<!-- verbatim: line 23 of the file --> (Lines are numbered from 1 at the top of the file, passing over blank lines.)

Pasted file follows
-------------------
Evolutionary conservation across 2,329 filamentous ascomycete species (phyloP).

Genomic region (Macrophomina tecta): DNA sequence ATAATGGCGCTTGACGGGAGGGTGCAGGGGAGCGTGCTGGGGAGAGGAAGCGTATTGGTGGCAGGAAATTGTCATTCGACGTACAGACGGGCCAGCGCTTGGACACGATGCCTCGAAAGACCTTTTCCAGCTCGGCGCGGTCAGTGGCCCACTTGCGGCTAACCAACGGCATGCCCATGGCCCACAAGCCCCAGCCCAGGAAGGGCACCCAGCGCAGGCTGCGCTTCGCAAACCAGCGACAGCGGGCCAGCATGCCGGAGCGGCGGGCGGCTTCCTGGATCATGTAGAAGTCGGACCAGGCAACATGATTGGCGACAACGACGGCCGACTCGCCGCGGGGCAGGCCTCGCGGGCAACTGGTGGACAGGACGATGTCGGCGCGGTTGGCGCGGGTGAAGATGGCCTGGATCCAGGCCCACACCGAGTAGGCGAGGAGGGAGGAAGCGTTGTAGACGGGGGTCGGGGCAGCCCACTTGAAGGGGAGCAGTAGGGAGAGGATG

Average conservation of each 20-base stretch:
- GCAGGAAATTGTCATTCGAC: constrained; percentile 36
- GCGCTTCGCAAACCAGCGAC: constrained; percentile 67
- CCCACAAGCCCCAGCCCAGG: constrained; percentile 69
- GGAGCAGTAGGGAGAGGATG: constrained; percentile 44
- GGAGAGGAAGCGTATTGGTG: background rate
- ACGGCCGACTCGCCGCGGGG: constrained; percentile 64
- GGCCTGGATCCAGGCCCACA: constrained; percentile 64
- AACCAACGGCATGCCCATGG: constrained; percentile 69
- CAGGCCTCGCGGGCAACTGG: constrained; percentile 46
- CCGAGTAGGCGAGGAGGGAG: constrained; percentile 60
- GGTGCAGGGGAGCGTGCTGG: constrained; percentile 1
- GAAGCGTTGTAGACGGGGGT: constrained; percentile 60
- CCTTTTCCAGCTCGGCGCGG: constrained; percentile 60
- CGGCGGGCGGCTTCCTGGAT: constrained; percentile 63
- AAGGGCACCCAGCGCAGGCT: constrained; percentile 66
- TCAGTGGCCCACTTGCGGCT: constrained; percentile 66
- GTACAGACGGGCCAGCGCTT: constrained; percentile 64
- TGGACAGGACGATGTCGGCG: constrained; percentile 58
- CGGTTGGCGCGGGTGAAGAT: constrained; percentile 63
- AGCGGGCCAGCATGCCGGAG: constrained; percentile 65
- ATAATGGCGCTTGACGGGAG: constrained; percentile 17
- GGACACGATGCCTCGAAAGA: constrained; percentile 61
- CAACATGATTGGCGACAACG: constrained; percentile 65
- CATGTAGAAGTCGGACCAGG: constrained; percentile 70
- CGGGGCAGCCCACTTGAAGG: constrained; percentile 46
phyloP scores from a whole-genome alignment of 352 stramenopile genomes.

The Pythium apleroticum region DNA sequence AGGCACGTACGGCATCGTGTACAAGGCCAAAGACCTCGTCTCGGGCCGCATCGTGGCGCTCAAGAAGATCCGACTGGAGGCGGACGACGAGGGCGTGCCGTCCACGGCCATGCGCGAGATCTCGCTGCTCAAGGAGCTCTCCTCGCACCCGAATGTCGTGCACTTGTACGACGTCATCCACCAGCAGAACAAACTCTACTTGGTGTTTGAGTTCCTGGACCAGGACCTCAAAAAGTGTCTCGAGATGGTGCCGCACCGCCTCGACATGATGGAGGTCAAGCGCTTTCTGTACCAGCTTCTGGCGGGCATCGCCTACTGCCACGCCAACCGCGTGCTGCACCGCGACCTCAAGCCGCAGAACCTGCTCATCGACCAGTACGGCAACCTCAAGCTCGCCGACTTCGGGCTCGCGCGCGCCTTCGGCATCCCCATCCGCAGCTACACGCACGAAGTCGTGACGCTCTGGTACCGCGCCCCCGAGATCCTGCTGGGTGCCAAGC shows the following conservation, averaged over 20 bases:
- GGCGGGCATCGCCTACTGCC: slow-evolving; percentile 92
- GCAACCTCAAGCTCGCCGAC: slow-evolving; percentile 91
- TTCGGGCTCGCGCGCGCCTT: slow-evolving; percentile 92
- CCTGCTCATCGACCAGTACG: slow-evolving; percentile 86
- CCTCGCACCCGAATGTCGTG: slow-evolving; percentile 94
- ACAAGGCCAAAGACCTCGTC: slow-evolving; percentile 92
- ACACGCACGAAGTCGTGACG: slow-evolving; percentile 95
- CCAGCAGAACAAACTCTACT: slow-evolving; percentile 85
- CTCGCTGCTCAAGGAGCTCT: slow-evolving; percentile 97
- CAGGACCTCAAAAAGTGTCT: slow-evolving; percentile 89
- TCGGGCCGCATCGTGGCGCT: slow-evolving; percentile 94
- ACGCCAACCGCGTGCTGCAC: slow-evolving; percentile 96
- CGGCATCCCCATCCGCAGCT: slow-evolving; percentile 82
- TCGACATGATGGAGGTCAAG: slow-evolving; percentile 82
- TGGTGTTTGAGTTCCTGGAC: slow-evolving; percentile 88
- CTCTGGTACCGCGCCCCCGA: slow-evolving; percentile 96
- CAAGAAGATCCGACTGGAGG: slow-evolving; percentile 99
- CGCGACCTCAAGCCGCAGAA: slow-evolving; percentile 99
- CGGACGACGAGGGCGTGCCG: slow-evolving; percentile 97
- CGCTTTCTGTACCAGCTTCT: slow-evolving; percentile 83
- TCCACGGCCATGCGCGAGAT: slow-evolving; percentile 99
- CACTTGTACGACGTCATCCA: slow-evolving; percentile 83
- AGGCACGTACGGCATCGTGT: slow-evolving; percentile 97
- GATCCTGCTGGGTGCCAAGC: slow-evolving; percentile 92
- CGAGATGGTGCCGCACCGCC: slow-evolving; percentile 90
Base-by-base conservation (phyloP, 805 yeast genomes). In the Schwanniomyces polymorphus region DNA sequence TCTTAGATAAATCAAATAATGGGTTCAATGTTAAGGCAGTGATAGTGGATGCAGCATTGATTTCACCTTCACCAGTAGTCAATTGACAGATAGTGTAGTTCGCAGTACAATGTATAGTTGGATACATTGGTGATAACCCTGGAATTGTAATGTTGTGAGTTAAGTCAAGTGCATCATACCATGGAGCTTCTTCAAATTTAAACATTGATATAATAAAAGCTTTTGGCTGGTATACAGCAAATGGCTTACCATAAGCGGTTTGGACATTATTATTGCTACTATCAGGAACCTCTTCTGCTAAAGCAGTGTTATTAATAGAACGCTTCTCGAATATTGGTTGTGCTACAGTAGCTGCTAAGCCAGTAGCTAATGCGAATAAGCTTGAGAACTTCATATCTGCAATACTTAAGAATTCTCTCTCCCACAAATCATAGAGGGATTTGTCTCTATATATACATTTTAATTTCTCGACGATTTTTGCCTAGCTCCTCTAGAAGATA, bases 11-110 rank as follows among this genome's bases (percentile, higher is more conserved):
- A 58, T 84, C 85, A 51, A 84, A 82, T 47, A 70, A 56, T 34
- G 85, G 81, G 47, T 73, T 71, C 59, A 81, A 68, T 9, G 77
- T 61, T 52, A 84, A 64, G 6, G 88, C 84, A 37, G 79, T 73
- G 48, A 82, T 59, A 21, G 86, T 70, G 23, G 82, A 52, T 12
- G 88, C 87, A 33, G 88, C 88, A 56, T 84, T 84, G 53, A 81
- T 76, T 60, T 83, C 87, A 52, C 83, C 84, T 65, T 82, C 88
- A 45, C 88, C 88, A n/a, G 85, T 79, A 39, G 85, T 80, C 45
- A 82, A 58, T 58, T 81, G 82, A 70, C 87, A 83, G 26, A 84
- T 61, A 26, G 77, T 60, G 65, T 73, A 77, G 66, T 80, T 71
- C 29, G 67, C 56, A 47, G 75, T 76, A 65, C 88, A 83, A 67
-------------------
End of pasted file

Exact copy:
- AGCGGGCCAGCATGCCGGAG: constrained; percentile 65